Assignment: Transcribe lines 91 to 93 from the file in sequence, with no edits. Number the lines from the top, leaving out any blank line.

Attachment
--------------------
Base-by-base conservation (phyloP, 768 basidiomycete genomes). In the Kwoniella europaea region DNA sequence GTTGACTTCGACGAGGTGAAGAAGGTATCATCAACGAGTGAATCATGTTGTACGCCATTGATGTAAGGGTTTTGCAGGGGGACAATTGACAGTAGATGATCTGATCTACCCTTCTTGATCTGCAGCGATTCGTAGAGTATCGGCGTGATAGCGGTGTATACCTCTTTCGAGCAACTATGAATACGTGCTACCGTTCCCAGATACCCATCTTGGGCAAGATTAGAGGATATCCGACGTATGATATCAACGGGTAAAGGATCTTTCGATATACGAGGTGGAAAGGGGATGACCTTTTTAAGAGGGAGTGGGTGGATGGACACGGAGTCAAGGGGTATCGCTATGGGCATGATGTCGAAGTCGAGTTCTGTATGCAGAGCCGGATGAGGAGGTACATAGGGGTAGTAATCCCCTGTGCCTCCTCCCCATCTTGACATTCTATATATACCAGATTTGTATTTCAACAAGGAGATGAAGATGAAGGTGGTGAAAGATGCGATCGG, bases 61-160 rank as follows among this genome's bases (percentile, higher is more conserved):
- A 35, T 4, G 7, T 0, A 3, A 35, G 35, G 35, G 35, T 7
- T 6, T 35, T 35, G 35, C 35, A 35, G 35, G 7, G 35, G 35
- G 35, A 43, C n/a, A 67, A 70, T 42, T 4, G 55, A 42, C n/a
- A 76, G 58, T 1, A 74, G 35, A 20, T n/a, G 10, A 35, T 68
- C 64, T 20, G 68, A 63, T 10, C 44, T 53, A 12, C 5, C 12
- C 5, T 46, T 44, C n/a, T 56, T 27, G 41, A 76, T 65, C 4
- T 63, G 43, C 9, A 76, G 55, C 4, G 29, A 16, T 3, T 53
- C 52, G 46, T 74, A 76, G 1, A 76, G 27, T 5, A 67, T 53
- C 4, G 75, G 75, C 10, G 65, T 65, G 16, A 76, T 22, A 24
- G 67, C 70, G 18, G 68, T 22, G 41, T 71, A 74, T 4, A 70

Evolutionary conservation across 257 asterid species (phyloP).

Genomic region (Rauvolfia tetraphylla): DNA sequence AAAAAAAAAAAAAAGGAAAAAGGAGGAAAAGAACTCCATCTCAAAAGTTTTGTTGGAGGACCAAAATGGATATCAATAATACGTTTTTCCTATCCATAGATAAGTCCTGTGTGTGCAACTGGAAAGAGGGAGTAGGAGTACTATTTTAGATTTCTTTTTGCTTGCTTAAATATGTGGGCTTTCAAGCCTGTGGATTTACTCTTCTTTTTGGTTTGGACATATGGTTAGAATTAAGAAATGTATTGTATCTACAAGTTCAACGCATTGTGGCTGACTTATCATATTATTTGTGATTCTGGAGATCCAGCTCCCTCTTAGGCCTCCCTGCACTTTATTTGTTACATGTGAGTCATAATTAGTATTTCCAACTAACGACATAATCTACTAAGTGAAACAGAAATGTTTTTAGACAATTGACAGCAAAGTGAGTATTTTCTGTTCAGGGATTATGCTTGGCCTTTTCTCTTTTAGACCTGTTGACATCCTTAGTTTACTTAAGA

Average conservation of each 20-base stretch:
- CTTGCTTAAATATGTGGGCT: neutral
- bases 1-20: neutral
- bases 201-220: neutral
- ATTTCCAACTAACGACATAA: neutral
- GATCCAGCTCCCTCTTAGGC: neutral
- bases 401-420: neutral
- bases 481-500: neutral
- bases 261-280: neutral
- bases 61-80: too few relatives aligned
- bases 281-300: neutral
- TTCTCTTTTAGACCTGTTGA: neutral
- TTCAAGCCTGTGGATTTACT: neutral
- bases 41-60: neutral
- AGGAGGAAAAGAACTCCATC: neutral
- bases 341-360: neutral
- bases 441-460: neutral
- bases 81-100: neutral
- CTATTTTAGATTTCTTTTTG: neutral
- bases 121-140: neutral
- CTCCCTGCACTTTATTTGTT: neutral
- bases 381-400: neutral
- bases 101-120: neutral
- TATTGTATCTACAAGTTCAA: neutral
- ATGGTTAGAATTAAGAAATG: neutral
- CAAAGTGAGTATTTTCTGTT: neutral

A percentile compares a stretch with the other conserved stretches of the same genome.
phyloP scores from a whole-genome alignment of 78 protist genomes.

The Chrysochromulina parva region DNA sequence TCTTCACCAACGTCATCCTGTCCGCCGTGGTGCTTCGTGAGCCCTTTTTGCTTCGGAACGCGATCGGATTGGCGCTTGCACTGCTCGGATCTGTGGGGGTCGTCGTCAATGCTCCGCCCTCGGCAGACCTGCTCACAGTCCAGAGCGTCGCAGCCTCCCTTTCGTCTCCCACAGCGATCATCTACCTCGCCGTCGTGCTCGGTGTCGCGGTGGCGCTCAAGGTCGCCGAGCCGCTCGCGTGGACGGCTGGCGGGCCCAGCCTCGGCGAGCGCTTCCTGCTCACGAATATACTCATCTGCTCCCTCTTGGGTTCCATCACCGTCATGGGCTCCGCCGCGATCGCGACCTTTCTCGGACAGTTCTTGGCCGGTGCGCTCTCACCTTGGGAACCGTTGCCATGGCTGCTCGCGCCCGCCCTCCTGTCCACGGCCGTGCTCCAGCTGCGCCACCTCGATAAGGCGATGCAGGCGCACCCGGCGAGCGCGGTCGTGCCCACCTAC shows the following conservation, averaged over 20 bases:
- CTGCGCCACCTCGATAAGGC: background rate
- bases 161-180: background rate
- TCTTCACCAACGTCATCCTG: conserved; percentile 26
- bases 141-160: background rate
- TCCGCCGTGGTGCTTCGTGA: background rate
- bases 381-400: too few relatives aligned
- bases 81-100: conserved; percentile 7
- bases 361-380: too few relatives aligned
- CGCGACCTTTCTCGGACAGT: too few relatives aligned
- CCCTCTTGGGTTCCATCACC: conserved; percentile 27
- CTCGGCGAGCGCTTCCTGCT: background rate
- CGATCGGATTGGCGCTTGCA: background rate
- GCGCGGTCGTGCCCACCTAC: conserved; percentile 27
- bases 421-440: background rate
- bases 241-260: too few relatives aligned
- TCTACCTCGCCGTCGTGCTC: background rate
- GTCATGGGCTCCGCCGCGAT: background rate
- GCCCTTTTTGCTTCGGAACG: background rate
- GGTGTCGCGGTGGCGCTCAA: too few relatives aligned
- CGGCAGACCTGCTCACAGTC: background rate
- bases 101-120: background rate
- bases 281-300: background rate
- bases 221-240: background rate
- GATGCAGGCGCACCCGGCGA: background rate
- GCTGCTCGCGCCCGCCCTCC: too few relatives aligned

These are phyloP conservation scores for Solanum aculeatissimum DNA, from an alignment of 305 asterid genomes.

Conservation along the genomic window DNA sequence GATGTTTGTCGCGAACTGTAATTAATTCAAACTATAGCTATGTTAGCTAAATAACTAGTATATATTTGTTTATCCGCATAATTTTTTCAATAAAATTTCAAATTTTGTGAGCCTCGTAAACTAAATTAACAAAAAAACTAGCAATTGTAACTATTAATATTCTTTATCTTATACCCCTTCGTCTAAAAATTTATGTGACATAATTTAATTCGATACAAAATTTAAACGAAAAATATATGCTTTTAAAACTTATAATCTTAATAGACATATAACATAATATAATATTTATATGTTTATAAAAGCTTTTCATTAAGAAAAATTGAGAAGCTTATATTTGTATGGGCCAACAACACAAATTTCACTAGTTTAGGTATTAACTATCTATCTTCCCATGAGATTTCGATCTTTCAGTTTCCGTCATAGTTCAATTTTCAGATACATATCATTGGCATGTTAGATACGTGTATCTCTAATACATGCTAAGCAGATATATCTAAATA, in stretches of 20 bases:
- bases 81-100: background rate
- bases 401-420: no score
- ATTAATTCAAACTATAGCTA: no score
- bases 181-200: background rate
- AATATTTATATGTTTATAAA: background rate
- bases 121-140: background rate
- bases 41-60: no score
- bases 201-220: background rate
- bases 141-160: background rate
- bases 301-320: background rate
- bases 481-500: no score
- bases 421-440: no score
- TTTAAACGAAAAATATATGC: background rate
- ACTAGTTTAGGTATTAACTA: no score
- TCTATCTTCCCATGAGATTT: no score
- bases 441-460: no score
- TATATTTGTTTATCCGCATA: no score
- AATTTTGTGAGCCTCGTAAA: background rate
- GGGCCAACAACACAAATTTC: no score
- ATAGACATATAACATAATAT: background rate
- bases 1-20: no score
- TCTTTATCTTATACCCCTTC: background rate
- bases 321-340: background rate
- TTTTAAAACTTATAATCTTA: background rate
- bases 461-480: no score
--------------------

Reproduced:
- TCTTTATCTTATACCCCTTC: background rate
- bases 321-340: background rate
- TTTTAAAACTTATAATCTTA: background rate